Graham translation:

Recalling former Travels No. 1

Whirled ten years beyond all bounds,
Treating myself in the taverns, drinking my own health.
In autumn hills and spring rain in the places where I idly sang,
I lolled against the pillars of every monastery in Chiang-nan.

Poorly recalled and scrawled on a stall door:

Ten long years I faked it as a monk,
Hitting every tavern and getting stinking drunk.
In autumn and in spring I’d be busting out in song,
loitering in monasteries, getting kicked out before long.

That one is actually fairly easy. Let’s try something much more ethereal:

Graham translation:

Traveling in the Mountains

Far up the cold mountain the stony path slopes:
Where the white clouds are born there are the homes of men.
Stop the carriage, sit and enjoy the evening in the maple wood,
The frosty leaves are redder than the second month’s flowers.

and retooled by some yahoo:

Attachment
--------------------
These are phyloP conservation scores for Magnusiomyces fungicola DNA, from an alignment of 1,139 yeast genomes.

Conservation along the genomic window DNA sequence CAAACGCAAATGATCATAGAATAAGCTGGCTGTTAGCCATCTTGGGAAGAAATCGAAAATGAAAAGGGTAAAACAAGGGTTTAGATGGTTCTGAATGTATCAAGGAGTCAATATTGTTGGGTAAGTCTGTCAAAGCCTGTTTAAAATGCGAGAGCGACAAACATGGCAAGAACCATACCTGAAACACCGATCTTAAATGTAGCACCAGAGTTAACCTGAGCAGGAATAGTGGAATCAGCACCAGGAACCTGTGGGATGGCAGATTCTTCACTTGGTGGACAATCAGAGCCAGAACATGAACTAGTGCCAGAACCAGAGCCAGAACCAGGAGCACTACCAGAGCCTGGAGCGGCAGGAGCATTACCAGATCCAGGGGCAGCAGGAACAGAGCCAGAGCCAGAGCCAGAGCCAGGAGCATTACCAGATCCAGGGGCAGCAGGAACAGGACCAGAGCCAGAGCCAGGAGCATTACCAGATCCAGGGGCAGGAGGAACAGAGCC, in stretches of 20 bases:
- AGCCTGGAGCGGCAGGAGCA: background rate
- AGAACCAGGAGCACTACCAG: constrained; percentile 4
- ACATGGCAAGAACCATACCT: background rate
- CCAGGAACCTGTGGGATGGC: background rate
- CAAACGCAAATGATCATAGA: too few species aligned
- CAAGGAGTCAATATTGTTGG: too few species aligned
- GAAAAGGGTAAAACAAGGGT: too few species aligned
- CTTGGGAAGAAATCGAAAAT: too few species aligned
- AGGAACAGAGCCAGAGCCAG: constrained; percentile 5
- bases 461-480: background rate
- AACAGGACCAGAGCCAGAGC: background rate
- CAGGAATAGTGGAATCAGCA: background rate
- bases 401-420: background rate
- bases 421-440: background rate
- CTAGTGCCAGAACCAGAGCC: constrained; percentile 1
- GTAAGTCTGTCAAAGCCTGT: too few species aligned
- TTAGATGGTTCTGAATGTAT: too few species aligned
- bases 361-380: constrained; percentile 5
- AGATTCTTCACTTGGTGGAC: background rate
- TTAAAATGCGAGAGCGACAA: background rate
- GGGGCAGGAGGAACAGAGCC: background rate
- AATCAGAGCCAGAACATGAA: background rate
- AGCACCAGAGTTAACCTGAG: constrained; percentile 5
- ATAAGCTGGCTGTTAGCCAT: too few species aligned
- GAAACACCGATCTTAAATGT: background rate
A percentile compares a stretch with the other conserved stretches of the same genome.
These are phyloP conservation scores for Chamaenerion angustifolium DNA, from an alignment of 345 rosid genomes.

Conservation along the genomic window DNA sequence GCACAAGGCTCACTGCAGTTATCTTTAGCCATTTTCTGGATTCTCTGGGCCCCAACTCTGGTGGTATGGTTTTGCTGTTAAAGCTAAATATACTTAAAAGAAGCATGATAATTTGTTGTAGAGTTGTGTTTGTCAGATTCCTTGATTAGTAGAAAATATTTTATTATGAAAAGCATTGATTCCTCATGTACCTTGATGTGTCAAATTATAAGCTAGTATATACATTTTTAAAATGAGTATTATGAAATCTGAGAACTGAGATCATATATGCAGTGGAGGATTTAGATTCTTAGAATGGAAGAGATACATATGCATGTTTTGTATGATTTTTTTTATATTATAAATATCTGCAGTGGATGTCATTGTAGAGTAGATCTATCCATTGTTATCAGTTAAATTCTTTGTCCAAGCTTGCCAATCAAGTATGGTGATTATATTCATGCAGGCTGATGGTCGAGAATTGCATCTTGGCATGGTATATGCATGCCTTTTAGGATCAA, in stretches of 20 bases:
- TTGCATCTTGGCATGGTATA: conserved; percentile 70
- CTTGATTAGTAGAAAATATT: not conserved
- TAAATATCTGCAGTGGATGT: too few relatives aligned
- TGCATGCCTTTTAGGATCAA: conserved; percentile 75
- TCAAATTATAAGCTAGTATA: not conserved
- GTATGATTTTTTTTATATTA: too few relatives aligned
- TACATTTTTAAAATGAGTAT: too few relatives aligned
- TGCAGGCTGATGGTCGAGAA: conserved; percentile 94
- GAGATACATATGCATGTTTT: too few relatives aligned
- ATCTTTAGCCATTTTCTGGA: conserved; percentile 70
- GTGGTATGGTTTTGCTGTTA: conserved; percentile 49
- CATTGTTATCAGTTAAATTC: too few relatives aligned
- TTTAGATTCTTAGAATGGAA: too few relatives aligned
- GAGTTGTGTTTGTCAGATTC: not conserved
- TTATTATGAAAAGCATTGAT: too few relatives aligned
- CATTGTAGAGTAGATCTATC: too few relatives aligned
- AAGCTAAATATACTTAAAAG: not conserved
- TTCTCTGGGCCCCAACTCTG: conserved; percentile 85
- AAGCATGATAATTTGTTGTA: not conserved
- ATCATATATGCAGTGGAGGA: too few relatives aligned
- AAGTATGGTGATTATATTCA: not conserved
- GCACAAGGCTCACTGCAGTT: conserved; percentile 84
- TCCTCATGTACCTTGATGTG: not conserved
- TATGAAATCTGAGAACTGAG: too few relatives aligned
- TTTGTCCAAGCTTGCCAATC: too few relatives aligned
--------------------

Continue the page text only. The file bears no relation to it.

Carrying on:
Up in these hills the road is rocky and steep,
But even up here there’s the house of some creep.
If you park your car in the evening to have a little fun,
You might enjoy it even more than when you were young.

Hmm. It’s not as difficult as I had thought. Could it be possible that every poetic sentiment, no matter how refined, has its initial root down in the groin somewhere, in the animal yearning for completion? By the wispy beards of P.B. Shelley and Little Johnny Keats, say it ain’t so! Let’s try one more time:

Shih Ch’ung’s ‘Golden Valley’ Garden

…Just then Ch’ung was feasting on the top story of his mansion. “Now I shall be executed on account of you”, he told Green Pearl. She answered weeping: “It is right that I should give my life in your presence.” Then she threw herself from the top story and was killed. (Biography of Shih Ch’ung (249-300))

Scattered pomp has fallen to the scented dust.
The streaming waters know no care, the weeds claim spring for their own.
In the East wind at sunset the plaintive birds cry:
Petals on the ground are her likeness still beneath the tower where she fell.